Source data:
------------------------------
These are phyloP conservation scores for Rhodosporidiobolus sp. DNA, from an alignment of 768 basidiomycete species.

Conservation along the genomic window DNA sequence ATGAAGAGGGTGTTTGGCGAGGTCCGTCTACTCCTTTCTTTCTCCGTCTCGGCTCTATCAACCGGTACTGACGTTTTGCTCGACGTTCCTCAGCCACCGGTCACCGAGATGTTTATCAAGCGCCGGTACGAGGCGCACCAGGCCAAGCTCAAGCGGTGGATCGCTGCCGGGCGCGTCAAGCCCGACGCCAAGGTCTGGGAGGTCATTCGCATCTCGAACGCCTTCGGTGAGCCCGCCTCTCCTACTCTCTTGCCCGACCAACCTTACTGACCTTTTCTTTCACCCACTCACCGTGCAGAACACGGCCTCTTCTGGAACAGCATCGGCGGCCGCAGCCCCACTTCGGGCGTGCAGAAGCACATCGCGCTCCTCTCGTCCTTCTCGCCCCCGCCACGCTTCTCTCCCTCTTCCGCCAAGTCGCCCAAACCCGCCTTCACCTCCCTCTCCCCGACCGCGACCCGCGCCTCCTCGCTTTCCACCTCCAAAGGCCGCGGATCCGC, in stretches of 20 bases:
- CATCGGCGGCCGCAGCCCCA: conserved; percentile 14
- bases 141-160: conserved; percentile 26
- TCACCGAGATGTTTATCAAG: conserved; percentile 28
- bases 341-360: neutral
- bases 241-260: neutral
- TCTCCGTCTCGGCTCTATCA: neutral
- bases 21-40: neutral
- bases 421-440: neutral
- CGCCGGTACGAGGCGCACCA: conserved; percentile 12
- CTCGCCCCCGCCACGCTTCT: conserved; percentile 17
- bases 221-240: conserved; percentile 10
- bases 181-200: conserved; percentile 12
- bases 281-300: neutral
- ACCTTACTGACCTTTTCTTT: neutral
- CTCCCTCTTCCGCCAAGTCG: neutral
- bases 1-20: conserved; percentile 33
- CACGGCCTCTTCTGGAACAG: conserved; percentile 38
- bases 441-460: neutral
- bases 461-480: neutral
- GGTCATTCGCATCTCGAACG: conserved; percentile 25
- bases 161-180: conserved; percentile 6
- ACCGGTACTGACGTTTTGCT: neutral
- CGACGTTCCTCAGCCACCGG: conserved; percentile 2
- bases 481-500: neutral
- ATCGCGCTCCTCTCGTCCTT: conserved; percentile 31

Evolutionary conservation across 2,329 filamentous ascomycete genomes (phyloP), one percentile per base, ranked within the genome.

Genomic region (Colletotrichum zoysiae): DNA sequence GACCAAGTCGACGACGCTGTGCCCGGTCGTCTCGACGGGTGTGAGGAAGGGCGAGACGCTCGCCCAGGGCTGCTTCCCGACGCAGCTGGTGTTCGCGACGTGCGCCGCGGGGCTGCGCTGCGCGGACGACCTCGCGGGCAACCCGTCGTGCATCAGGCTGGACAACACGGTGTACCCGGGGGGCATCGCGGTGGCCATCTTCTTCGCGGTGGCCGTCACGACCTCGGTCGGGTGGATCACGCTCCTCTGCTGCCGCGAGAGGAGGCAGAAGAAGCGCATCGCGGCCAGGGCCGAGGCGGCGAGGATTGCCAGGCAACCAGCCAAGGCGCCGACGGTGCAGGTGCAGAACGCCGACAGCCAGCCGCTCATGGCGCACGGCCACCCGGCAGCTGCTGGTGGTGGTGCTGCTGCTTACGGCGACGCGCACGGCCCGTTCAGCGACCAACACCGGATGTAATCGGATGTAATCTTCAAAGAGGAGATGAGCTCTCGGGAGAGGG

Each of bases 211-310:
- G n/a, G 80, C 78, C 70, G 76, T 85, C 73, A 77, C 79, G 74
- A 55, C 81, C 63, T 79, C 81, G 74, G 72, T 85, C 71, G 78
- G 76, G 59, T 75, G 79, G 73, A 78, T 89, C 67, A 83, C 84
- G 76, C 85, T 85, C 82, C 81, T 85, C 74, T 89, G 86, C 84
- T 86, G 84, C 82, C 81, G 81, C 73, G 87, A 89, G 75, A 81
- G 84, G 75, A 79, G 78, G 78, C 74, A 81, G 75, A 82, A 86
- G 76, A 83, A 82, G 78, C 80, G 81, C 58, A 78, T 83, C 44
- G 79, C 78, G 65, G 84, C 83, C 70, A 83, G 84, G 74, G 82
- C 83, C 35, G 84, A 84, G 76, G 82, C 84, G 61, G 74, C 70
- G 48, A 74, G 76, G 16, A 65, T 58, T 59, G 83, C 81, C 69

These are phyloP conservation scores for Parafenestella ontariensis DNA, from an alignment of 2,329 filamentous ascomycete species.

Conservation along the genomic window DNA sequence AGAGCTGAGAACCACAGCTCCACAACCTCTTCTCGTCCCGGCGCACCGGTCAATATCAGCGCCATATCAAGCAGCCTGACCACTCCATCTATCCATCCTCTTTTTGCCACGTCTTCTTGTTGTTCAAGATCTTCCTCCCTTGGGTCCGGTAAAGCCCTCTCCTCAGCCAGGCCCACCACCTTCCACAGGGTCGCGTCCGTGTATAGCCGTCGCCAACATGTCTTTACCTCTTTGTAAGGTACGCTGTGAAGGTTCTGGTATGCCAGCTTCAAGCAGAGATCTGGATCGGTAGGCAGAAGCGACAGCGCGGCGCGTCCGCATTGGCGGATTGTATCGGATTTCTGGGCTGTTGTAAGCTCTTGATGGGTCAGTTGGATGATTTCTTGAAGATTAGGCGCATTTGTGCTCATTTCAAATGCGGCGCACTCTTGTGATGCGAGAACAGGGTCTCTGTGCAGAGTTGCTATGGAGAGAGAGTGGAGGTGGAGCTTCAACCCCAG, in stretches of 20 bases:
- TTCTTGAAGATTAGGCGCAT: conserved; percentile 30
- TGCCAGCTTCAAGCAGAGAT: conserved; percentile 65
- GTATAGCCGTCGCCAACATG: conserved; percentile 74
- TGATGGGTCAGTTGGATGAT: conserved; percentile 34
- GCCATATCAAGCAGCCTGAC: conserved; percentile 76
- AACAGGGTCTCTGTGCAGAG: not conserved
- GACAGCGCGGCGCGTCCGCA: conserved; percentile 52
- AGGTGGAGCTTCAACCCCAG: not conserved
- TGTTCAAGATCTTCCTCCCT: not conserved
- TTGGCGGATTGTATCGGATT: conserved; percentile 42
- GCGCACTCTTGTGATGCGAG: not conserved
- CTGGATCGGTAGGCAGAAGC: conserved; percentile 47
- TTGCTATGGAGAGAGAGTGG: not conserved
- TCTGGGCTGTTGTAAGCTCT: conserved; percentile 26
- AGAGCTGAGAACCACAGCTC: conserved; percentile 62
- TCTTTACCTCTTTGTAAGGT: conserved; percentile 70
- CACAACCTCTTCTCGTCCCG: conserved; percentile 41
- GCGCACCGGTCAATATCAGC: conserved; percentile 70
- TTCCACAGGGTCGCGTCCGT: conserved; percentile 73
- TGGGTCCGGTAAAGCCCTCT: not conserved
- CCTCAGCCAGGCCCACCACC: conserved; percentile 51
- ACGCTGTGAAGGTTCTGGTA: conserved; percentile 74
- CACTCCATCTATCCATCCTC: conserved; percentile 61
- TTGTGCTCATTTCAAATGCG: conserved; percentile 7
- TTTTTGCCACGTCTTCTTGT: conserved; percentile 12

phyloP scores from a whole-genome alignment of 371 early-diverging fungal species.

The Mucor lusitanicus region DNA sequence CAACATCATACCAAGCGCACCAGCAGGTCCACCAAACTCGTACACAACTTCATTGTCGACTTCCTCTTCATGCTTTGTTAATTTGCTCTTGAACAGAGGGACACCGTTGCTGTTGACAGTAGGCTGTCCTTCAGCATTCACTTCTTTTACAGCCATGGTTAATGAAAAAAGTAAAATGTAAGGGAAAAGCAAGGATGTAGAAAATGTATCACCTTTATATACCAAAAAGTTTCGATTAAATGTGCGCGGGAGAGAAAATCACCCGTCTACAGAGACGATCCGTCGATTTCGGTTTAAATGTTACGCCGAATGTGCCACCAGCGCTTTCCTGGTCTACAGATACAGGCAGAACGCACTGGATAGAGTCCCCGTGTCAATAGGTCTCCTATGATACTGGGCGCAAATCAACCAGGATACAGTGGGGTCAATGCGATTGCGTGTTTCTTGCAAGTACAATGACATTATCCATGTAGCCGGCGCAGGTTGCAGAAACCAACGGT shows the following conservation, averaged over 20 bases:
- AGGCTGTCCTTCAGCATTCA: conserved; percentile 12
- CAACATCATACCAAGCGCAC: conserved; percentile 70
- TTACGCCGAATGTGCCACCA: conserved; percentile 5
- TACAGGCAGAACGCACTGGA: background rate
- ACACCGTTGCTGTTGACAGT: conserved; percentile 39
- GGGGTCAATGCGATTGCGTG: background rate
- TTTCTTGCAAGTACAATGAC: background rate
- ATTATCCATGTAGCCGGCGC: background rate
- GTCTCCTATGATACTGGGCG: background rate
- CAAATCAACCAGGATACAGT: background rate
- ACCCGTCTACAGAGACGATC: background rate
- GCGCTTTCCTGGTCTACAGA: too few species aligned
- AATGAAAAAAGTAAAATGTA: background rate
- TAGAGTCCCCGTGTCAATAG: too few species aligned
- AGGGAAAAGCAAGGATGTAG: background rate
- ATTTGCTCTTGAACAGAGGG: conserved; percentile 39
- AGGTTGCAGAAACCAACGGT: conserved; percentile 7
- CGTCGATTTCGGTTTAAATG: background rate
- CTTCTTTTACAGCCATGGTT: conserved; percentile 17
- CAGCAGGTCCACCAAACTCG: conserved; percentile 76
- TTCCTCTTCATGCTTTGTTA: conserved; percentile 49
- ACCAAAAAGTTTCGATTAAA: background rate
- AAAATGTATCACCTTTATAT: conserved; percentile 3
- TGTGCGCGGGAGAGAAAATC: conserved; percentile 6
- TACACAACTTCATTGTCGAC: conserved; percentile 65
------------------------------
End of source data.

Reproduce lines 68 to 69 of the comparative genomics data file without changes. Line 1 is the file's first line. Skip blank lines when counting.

phyloP scores from a whole-genome alignment of 371 early-diverging fungal species.

The Mucor lusitanicus region DNA sequence CAACATCATACCAAGCGCACCAGCAGGTCCACCAAACTCGTACACAACTTCATTGTCGACTTCCTCTTCATGCTTTGTTAATTTGCTCTTGAACAGAGGGACACCGTTGCTGTTGACAGTAGGCTGTCCTTCAGCATTCACTTCTTTTACAGCCATGGTTAATGAAAAAAGTAAAATGTAAGGGAAAAGCAAGGATGTAGAAAATGTATCACCTTTATATACCAAAAAGTTTCGATTAAATGTGCGCGGGAGAGAAAATCACCCGTCTACAGAGACGATCCGTCGATTTCGGTTTAAATGTTACGCCGAATGTGCCACCAGCGCTTTCCTGGTCTACAGATACAGGCAGAACGCACTGGATAGAGTCCCCGTGTCAATAGGTCTCCTATGATACTGGGCGCAAATCAACCAGGATACAGTGGGGTCAATGCGATTGCGTGTTTCTTGCAAGTACAATGACATTATCCATGTAGCCGGCGCAGGTTGCAGAAACCAACGGT shows the following conservation, averaged over 20 bases: